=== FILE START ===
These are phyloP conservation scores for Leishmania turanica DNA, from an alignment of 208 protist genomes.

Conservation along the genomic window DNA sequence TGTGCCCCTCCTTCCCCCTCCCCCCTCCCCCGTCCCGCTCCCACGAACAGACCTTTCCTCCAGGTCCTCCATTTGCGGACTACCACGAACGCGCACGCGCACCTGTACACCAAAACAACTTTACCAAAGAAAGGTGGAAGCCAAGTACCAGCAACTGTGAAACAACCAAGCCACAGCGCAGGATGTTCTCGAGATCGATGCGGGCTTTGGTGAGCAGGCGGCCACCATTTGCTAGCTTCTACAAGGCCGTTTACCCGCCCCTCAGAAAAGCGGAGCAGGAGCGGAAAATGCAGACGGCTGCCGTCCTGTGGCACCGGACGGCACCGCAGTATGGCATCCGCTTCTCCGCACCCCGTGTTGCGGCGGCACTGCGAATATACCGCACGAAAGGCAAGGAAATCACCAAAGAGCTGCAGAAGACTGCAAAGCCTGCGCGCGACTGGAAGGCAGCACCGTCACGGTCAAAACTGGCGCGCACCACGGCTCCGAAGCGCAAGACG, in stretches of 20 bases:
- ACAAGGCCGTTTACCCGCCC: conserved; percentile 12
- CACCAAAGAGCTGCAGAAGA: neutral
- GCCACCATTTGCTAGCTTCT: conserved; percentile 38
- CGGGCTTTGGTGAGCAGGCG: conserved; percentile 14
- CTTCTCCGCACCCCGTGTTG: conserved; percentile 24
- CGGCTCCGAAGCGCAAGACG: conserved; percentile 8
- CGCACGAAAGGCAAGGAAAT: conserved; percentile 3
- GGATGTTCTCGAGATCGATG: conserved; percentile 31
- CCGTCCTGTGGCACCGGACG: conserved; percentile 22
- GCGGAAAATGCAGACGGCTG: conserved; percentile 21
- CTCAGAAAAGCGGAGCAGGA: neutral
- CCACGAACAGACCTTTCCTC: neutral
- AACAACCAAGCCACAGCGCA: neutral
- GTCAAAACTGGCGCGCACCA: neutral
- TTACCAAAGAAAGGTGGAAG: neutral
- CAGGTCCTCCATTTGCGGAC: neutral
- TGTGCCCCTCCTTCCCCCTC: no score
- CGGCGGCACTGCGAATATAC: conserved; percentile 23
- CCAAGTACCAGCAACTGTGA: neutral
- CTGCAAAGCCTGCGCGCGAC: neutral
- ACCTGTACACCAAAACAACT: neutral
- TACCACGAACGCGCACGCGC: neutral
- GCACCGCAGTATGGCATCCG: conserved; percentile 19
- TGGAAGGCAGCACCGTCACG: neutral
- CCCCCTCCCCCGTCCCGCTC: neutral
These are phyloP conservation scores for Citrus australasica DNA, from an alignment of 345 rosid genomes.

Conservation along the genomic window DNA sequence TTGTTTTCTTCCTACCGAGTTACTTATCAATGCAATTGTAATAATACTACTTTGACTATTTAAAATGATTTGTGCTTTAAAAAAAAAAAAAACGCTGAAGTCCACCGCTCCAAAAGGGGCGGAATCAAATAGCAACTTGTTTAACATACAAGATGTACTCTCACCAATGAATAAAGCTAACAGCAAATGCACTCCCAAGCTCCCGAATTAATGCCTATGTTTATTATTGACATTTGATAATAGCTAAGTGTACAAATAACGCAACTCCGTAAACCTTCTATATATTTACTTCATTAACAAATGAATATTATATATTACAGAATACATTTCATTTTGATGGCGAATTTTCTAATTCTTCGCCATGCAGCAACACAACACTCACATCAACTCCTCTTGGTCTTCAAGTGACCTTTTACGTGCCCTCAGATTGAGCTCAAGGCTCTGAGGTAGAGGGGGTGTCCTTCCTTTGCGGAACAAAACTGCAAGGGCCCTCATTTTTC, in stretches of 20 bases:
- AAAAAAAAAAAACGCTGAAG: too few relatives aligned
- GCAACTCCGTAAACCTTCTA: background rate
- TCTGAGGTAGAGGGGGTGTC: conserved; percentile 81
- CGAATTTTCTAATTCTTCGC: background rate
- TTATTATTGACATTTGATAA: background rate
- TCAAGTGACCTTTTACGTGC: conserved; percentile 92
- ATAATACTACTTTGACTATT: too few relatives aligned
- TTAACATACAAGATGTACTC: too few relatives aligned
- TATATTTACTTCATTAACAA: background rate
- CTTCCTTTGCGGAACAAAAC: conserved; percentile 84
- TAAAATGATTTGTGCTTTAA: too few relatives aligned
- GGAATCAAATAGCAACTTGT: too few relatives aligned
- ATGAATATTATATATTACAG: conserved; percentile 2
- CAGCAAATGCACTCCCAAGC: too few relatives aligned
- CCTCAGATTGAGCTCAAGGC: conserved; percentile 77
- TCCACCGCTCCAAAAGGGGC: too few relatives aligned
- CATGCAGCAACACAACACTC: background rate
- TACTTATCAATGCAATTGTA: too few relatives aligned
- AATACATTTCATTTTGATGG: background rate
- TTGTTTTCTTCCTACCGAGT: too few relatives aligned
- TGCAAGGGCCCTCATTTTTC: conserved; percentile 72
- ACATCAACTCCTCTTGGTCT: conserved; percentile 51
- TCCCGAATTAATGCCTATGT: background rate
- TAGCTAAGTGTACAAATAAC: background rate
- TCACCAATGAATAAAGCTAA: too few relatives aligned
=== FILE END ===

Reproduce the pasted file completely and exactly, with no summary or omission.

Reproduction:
These are phyloP conservation scores for Leishmania turanica DNA, from an alignment of 208 protist genomes.

Conservation along the genomic window DNA sequence TGTGCCCCTCCTTCCCCCTCCCCCCTCCCCCGTCCCGCTCCCACGAACAGACCTTTCCTCCAGGTCCTCCATTTGCGGACTACCACGAACGCGCACGCGCACCTGTACACCAAAACAACTTTACCAAAGAAAGGTGGAAGCCAAGTACCAGCAACTGTGAAACAACCAAGCCACAGCGCAGGATGTTCTCGAGATCGATGCGGGCTTTGGTGAGCAGGCGGCCACCATTTGCTAGCTTCTACAAGGCCGTTTACCCGCCCCTCAGAAAAGCGGAGCAGGAGCGGAAAATGCAGACGGCTGCCGTCCTGTGGCACCGGACGGCACCGCAGTATGGCATCCGCTTCTCCGCACCCCGTGTTGCGGCGGCACTGCGAATATACCGCACGAAAGGCAAGGAAATCACCAAAGAGCTGCAGAAGACTGCAAAGCCTGCGCGCGACTGGAAGGCAGCACCGTCACGGTCAAAACTGGCGCGCACCACGGCTCCGAAGCGCAAGACG, in stretches of 20 bases:
- ACAAGGCCGTTTACCCGCCC: conserved; percentile 12
- CACCAAAGAGCTGCAGAAGA: neutral
- GCCACCATTTGCTAGCTTCT: conserved; percentile 38
- CGGGCTTTGGTGAGCAGGCG: conserved; percentile 14
- CTTCTCCGCACCCCGTGTTG: conserved; percentile 24
- CGGCTCCGAAGCGCAAGACG: conserved; percentile 8
- CGCACGAAAGGCAAGGAAAT: conserved; percentile 3
- GGATGTTCTCGAGATCGATG: conserved; percentile 31
- CCGTCCTGTGGCACCGGACG: conserved; percentile 22
- GCGGAAAATGCAGACGGCTG: conserved; percentile 21
- CTCAGAAAAGCGGAGCAGGA: neutral
- CCACGAACAGACCTTTCCTC: neutral
- AACAACCAAGCCACAGCGCA: neutral
- GTCAAAACTGGCGCGCACCA: neutral
- TTACCAAAGAAAGGTGGAAG: neutral
- CAGGTCCTCCATTTGCGGAC: neutral
- TGTGCCCCTCCTTCCCCCTC: no score
- CGGCGGCACTGCGAATATAC: conserved; percentile 23
- CCAAGTACCAGCAACTGTGA: neutral
- CTGCAAAGCCTGCGCGCGAC: neutral
- ACCTGTACACCAAAACAACT: neutral
- TACCACGAACGCGCACGCGC: neutral
- GCACCGCAGTATGGCATCCG: conserved; percentile 19
- TGGAAGGCAGCACCGTCACG: neutral
- CCCCCTCCCCCGTCCCGCTC: neutral
These are phyloP conservation scores for Citrus australasica DNA, from an alignment of 345 rosid genomes.

Conservation along the genomic window DNA sequence TTGTTTTCTTCCTACCGAGTTACTTATCAATGCAATTGTAATAATACTACTTTGACTATTTAAAATGATTTGTGCTTTAAAAAAAAAAAAAACGCTGAAGTCCACCGCTCCAAAAGGGGCGGAATCAAATAGCAACTTGTTTAACATACAAGATGTACTCTCACCAATGAATAAAGCTAACAGCAAATGCACTCCCAAGCTCCCGAATTAATGCCTATGTTTATTATTGACATTTGATAATAGCTAAGTGTACAAATAACGCAACTCCGTAAACCTTCTATATATTTACTTCATTAACAAATGAATATTATATATTACAGAATACATTTCATTTTGATGGCGAATTTTCTAATTCTTCGCCATGCAGCAACACAACACTCACATCAACTCCTCTTGGTCTTCAAGTGACCTTTTACGTGCCCTCAGATTGAGCTCAAGGCTCTGAGGTAGAGGGGGTGTCCTTCCTTTGCGGAACAAAACTGCAAGGGCCCTCATTTTTC, in stretches of 20 bases:
- AAAAAAAAAAAACGCTGAAG: too few relatives aligned
- GCAACTCCGTAAACCTTCTA: background rate
- TCTGAGGTAGAGGGGGTGTC: conserved; percentile 81
- CGAATTTTCTAATTCTTCGC: background rate
- TTATTATTGACATTTGATAA: background rate
- TCAAGTGACCTTTTACGTGC: conserved; percentile 92
- ATAATACTACTTTGACTATT: too few relatives aligned
- TTAACATACAAGATGTACTC: too few relatives aligned
- TATATTTACTTCATTAACAA: background rate
- CTTCCTTTGCGGAACAAAAC: conserved; percentile 84
- TAAAATGATTTGTGCTTTAA: too few relatives aligned
- GGAATCAAATAGCAACTTGT: too few relatives aligned
- ATGAATATTATATATTACAG: conserved; percentile 2
- CAGCAAATGCACTCCCAAGC: too few relatives aligned
- CCTCAGATTGAGCTCAAGGC: conserved; percentile 77
- TCCACCGCTCCAAAAGGGGC: too few relatives aligned
- CATGCAGCAACACAACACTC: background rate
- TACTTATCAATGCAATTGTA: too few relatives aligned
- AATACATTTCATTTTGATGG: background rate
- TTGTTTTCTTCCTACCGAGT: too few relatives aligned
- TGCAAGGGCCCTCATTTTTC: conserved; percentile 72
- ACATCAACTCCTCTTGGTCT: conserved; percentile 51
- TCCCGAATTAATGCCTATGT: background rate
- TAGCTAAGTGTACAAATAAC: background rate
- TCACCAATGAATAAAGCTAA: too few relatives aligned